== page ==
Former Indians infielder Jason Kipnis is off the market, as he is close to agreeing to a one-year deal with the Chicago Cubs. Will he bring a spark to the North Side? Let’s take a look at the 32-year old infielder.
Jason Kipnis Goes to Chicago
Throughout his whole pro career, all Kipnis has known is the Indians. A second-round pick by Cleveland in 2009, Kipnis made his MLB debut with the Indians in 2011 and had been with them ever since. A former two-time All-Star, Kipnis played a pivotal role for the Indians in 2016, a year where they came just one win shy of winning their first World Series since 1948. That season, Kipnis hit a career high in home runs (23), and drove in 82 runs and recorded a .811 OPS.
After that season, things went south for the Illinois native. Kipnis had three straight sub-.720 OPS seasons in Cleveland after 2016. On top of that decrease, Kipnis’ numbers against fastballs, pitches he normally did quite well against, went down as well. In 2016, Kipnis batted .305 and slugged .537 off of fastballs. In addition, 17 of his 23 home runs were off of fastballs. Each of the following two seasons after 2016, Kipnis batted just .259 off of fastballs. To make matters worse, Kipnis was also getting under on pitches more frequently. According to Baseball Savant, Kipnis’ Under% in 2016 was 24.8%, but that number jumped up to 32.7% in 2017 and 33.6% in 2018.
Last season, Kipnis’ numbers jumped up slightly, as his .715 OPS in 2019 was his highest since 2016. On top of that, his average exit velocity (86.7-18th Percentile according to Baseball Savant) was also his highest since 2016. And against fastballs, Kipnis’ batting average also went up slightly, as he batted .271 off of those pitches in 2019.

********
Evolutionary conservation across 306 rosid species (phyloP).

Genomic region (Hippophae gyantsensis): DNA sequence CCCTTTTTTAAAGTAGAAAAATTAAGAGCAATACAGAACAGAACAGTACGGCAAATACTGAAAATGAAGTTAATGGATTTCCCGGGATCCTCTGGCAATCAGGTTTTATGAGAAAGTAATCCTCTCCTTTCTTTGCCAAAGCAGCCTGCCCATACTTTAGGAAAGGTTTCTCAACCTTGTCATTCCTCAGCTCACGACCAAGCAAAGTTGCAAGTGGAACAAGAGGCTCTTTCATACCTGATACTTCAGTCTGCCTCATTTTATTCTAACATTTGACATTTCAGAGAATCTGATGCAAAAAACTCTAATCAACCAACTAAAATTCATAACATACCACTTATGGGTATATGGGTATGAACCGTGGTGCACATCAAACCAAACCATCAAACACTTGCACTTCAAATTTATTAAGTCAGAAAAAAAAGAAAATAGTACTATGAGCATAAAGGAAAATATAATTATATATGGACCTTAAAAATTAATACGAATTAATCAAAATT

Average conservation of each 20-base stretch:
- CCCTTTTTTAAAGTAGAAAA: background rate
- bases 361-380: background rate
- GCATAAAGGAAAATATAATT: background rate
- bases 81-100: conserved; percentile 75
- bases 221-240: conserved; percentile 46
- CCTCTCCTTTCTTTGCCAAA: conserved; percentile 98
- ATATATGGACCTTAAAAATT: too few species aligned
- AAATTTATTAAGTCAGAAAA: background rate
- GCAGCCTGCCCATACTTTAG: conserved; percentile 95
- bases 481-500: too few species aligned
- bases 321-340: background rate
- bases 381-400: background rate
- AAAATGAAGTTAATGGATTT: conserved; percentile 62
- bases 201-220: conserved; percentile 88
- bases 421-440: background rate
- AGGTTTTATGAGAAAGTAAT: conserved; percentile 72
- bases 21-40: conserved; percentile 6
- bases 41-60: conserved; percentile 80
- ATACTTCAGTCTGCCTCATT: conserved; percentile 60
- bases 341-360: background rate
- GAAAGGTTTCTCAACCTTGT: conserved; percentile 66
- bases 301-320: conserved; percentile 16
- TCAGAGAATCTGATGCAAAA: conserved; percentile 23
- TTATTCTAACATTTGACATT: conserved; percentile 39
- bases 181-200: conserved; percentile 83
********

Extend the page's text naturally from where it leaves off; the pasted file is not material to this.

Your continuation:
Kipnis now heads to Chicago, as he’s close to agreeing to a one-year deal, $1M contract with incentives. A Illinois native who grew up the suburbs of Chicago, Kipnis now goes home to play for a team he knows quite well. And this move makes a lot of sense for the Cubs. The 32-year old has proved in the past that he can hit 20 home runs when healthy, while providing a stable presence at second base. And on a low-risk deal, Theo Epstein and the Cubs can’t go wrong here, as they add depth to a position that was a bit of a weakness last season.
Cubs Need Production at Second Base
The Cubs didn’t have much consistency at the second base position last season. According to Fangraphs, Cubs’ second baseman were 21st in the league in OPS (.684), 21st in slugging (.383), 22nd in wOBA (.292) and 21st in wRC+ (78). Those numbers were bad, and the stats look worse when you break them down by each player who played at second for the Cubs in 2019.
Daniel Descalso batted .173 across 82 games and had a OAA of -4 at the position last season. Ben Zobrist (.671 OPS in 2019) spent most of the season on the restricted list, and Addison Russell was suspended for the first parts of the season and only hit .239 when he returned. And after last season, Russell was cut by the Cubs. Third baseman David Bote, did however, provide a spark for the Cubs when he was in the lineup, and did start 28 games at the position last season. If Kris Bryant is still with the Cubs (and he probably will be) come Opening Day, the natural third baseman and Kipnis may have to fight over who gets the bulk of the time at second.
And then there’s Nico Hoerner. A first-round pick by the Cubs in 2018, Hoerner became the first pick from the 2018 Draft to make his MLB debut. Hoerner recorded a slash line of .284/.344/.399 slash line across 20 games in 2019, while smacking three home runs and driving in 22 runs. The speedy infielder has good hitting ability, but average pop at best, but he could be ready for a full-time role come 2020. If he is, Hoerner could also figure into the conversation at second base in 2020.
With Bote, Kipnis and Hoerner, the Cubs’ depth at second certainly looks a lot better than last season, as they look to make the postseason after missing out in 2019.
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